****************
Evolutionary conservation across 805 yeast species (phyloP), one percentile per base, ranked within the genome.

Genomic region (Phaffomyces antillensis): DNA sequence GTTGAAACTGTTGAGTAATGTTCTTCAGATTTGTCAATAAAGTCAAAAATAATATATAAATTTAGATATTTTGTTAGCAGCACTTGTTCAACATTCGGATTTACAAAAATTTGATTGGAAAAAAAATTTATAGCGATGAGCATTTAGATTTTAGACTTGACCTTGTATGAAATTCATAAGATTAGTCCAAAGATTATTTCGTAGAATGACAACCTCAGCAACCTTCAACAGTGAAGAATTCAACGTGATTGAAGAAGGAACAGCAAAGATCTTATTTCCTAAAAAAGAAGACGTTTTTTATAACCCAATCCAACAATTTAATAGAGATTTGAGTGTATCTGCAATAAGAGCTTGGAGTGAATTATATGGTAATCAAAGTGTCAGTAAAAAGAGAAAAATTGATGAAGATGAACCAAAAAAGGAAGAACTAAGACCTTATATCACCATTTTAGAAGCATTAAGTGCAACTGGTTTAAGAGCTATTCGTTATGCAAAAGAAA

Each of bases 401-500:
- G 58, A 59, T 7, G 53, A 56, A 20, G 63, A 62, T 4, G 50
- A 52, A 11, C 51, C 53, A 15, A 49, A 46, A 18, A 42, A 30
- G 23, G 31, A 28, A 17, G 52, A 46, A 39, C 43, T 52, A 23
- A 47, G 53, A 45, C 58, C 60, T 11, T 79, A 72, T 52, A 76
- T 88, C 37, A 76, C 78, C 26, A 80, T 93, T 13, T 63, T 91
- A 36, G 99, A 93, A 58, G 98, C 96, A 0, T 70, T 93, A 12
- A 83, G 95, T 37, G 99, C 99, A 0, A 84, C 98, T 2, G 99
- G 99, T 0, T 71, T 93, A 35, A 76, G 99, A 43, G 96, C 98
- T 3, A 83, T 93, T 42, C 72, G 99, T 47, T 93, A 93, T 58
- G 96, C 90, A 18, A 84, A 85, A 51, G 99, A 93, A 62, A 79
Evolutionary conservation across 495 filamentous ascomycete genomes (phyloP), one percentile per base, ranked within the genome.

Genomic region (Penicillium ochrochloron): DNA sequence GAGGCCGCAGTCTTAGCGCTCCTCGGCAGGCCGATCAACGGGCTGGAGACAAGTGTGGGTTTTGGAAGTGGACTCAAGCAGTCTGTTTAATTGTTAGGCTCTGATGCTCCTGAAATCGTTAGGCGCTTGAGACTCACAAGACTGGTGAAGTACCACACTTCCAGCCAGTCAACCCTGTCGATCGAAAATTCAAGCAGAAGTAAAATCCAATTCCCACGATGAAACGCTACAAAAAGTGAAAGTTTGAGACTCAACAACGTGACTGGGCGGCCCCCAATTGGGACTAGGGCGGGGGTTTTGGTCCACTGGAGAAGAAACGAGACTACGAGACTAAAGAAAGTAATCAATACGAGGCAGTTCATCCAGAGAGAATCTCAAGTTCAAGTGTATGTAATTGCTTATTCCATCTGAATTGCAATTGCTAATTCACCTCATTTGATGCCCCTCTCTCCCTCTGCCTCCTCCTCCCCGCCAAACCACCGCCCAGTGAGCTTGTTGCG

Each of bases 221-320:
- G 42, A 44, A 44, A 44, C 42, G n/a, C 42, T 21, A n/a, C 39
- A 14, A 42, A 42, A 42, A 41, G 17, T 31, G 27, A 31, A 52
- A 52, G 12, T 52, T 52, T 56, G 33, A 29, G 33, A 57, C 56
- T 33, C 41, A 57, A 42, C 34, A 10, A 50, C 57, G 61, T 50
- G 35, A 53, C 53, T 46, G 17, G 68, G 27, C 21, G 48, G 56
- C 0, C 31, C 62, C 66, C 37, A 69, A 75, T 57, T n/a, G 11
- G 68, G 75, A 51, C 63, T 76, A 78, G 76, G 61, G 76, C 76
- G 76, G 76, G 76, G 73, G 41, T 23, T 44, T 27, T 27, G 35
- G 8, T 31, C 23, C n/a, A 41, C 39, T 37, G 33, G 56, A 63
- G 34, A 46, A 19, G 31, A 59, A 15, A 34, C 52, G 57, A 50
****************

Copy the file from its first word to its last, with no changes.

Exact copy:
Evolutionary conservation across 805 yeast species (phyloP), one percentile per base, ranked within the genome.

Genomic region (Phaffomyces antillensis): DNA sequence GTTGAAACTGTTGAGTAATGTTCTTCAGATTTGTCAATAAAGTCAAAAATAATATATAAATTTAGATATTTTGTTAGCAGCACTTGTTCAACATTCGGATTTACAAAAATTTGATTGGAAAAAAAATTTATAGCGATGAGCATTTAGATTTTAGACTTGACCTTGTATGAAATTCATAAGATTAGTCCAAAGATTATTTCGTAGAATGACAACCTCAGCAACCTTCAACAGTGAAGAATTCAACGTGATTGAAGAAGGAACAGCAAAGATCTTATTTCCTAAAAAAGAAGACGTTTTTTATAACCCAATCCAACAATTTAATAGAGATTTGAGTGTATCTGCAATAAGAGCTTGGAGTGAATTATATGGTAATCAAAGTGTCAGTAAAAAGAGAAAAATTGATGAAGATGAACCAAAAAAGGAAGAACTAAGACCTTATATCACCATTTTAGAAGCATTAAGTGCAACTGGTTTAAGAGCTATTCGTTATGCAAAAGAAA

Each of bases 401-500:
- G 58, A 59, T 7, G 53, A 56, A 20, G 63, A 62, T 4, G 50
- A 52, A 11, C 51, C 53, A 15, A 49, A 46, A 18, A 42, A 30
- G 23, G 31, A 28, A 17, G 52, A 46, A 39, C 43, T 52, A 23
- A 47, G 53, A 45, C 58, C 60, T 11, T 79, A 72, T 52, A 76
- T 88, C 37, A 76, C 78, C 26, A 80, T 93, T 13, T 63, T 91
- A 36, G 99, A 93, A 58, G 98, C 96, A 0, T 70, T 93, A 12
- A 83, G 95, T 37, G 99, C 99, A 0, A 84, C 98, T 2, G 99
- G 99, T 0, T 71, T 93, A 35, A 76, G 99, A 43, G 96, C 98
- T 3, A 83, T 93, T 42, C 72, G 99, T 47, T 93, A 93, T 58
- G 96, C 90, A 18, A 84, A 85, A 51, G 99, A 93, A 62, A 79
Evolutionary conservation across 495 filamentous ascomycete genomes (phyloP), one percentile per base, ranked within the genome.

Genomic region (Penicillium ochrochloron): DNA sequence GAGGCCGCAGTCTTAGCGCTCCTCGGCAGGCCGATCAACGGGCTGGAGACAAGTGTGGGTTTTGGAAGTGGACTCAAGCAGTCTGTTTAATTGTTAGGCTCTGATGCTCCTGAAATCGTTAGGCGCTTGAGACTCACAAGACTGGTGAAGTACCACACTTCCAGCCAGTCAACCCTGTCGATCGAAAATTCAAGCAGAAGTAAAATCCAATTCCCACGATGAAACGCTACAAAAAGTGAAAGTTTGAGACTCAACAACGTGACTGGGCGGCCCCCAATTGGGACTAGGGCGGGGGTTTTGGTCCACTGGAGAAGAAACGAGACTACGAGACTAAAGAAAGTAATCAATACGAGGCAGTTCATCCAGAGAGAATCTCAAGTTCAAGTGTATGTAATTGCTTATTCCATCTGAATTGCAATTGCTAATTCACCTCATTTGATGCCCCTCTCTCCCTCTGCCTCCTCCTCCCCGCCAAACCACCGCCCAGTGAGCTTGTTGCG

Each of bases 221-320:
- G 42, A 44, A 44, A 44, C 42, G n/a, C 42, T 21, A n/a, C 39
- A 14, A 42, A 42, A 42, A 41, G 17, T 31, G 27, A 31, A 52
- A 52, G 12, T 52, T 52, T 56, G 33, A 29, G 33, A 57, C 56
- T 33, C 41, A 57, A 42, C 34, A 10, A 50, C 57, G 61, T 50
- G 35, A 53, C 53, T 46, G 17, G 68, G 27, C 21, G 48, G 56
- C 0, C 31, C 62, C 66, C 37, A 69, A 75, T 57, T n/a, G 11
- G 68, G 75, A 51, C 63, T 76, A 78, G 76, G 61, G 76, C 76
- G 76, G 76, G 76, G 73, G 41, T 23, T 44, T 27, T 27, G 35
- G 8, T 31, C 23, C n/a, A 41, C 39, T 37, G 33, G 56, A 63
- G 34, A 46, A 19, G 31, A 59, A 15, A 34, C 52, G 57, A 50